Things that go bump

If it weren`t for the standby lights in our lounge, I may have lost my life this weekend.
Kimberly Guest
By Kimberly Guest, ITWeb contributor
Johannesburg, 27 Nov 2007

There`s nothing quite like stumbling through the house at 2:00am in response to a plaintive child`s cry. However, after a weekend of miserable weather, the scattered remains of attempts at kiddie distraction could quite easily claim your life.

It`s what I call "things that go [expletive censored] in the night". And in this case the thing was me.

Having barely negotiated my way down the hallway with my life intact, I was greeted by my two-year-old son who had woken up and realised that he had not gone to bed with his train. Complete disaster.

I vaguely remembered seeing said train in the lounge - another obstacle course awaited me. Using the sweeping feet manoeuvres of an ice-skater I headed in that direction.

To be greeted by lights. Many, many lights.

Is it a bird?

As far as my barely-functioning brain could remember, we hadn`t put up our Christmas decorations. But there was no denying that our lounge looked like an alien had taken up residence.

It took a moment to realise that the light display was actually a multitude of gadgets displaying their standby status.

Of course, by this time I had missed the deadline to get my own alien back to sleep, and so the two of us sat in the lounge pondering our household`s drain on the country`s power grid.

Not really off

To be honest, I was quite taken aback by the evidence of our squandering lifestyle. After all, I`ve reported on the power that standby functions gobble up.

In the UK, government and power utilities have started targeting "standby consumption" in their electricity-saving initiatives. This follows various research initiatives conducted around the world, which have shown that this function accounts for between 5% and 10% of household electricity usage.

Of course, I could blame my husband - the tech freak - who instigated the purchase of the wide screen TV, DSTV, amp, DVD player, video recorder, Hi-Fi, Wii, PlayStation and the particularly annoying router for the wireless home, which has flashy blue lights proceeding in a tight circle.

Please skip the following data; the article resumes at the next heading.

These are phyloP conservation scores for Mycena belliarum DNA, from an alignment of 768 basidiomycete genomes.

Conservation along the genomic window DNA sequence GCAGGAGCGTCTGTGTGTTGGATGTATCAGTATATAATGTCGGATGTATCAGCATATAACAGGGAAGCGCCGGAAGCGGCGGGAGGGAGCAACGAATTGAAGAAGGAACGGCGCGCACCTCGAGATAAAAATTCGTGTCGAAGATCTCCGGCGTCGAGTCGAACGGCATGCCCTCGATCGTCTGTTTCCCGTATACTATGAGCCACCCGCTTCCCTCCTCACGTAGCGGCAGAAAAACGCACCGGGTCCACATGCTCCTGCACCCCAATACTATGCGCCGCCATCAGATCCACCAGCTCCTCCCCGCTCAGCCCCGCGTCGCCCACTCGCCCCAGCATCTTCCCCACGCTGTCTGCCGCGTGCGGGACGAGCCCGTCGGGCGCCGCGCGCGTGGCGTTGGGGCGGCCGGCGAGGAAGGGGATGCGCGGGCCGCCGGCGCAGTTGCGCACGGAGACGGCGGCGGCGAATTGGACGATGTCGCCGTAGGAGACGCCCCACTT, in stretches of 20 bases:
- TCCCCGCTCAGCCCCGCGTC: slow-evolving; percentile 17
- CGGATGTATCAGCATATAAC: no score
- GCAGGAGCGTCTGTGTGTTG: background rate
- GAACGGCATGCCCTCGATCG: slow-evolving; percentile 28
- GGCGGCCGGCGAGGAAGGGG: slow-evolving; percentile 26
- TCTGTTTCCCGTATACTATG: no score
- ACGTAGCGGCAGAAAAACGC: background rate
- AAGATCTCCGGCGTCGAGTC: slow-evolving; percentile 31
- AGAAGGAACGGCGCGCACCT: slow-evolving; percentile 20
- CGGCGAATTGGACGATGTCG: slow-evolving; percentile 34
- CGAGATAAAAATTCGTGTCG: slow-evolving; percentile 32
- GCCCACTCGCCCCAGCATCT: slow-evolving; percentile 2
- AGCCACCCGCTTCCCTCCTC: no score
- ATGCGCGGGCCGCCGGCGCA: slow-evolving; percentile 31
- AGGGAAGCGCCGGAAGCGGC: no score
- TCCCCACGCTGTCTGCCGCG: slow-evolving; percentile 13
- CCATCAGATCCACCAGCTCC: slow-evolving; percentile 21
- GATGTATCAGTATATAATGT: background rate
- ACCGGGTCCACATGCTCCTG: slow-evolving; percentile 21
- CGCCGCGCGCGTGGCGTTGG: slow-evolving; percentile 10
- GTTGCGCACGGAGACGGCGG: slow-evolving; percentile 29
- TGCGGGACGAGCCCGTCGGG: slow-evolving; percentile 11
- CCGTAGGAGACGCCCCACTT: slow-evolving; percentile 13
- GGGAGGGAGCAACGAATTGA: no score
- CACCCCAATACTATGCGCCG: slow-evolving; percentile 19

But I must admit that alongside his much-loved Apple laptop was my piece of [expletive censored] laptop. Both of these were plugged in and on "standby".

Buoyed by lack of sleep, I proceeded to traverse the house, turning off every appliance and device not currently in use and critical.

My son followed, and thinking it was a game, turned everything back on. Which led to the whole family waking up.

Act like adults

It took a moment to realise that the light display was actually a multitude of gadgets displaying their standby status.

Kimberly Guest, senior journalist, ITWeb

My husband and daughter stared at me bleary-eyed, while I did the power-off circuit again. Ah-ha, I thought, a perfect opportunity to enter a lecture on power-saving.

Perhaps it was the shock of being wrenched from a happy dream, or the crazed look in my eyes, but my message got through. There`s a good chance my family may forever be too scared to turn on any appliance.

My question, though, is what will it take to get through to the rest of SA? And not just our households either. If you are the first or last to enter your office environment, take a look around at the amount of lights and devices that are left on - never mind standby - overnight.

It`s easy to point at Eskom for their lack of energy planning, or even the device manufacturers for introducing a standby function in the first place. Nevertheless, whichever way you look at it, the short-term solution has to come from us.

Tired of blackouts? Look within your own home. And lobby your employer to introduce power-efficient computing solutions.

And if you have kids, make sure that all passages are cleared of debris before heading to bed. Alternatively, keep a torch at hand. It could save your life.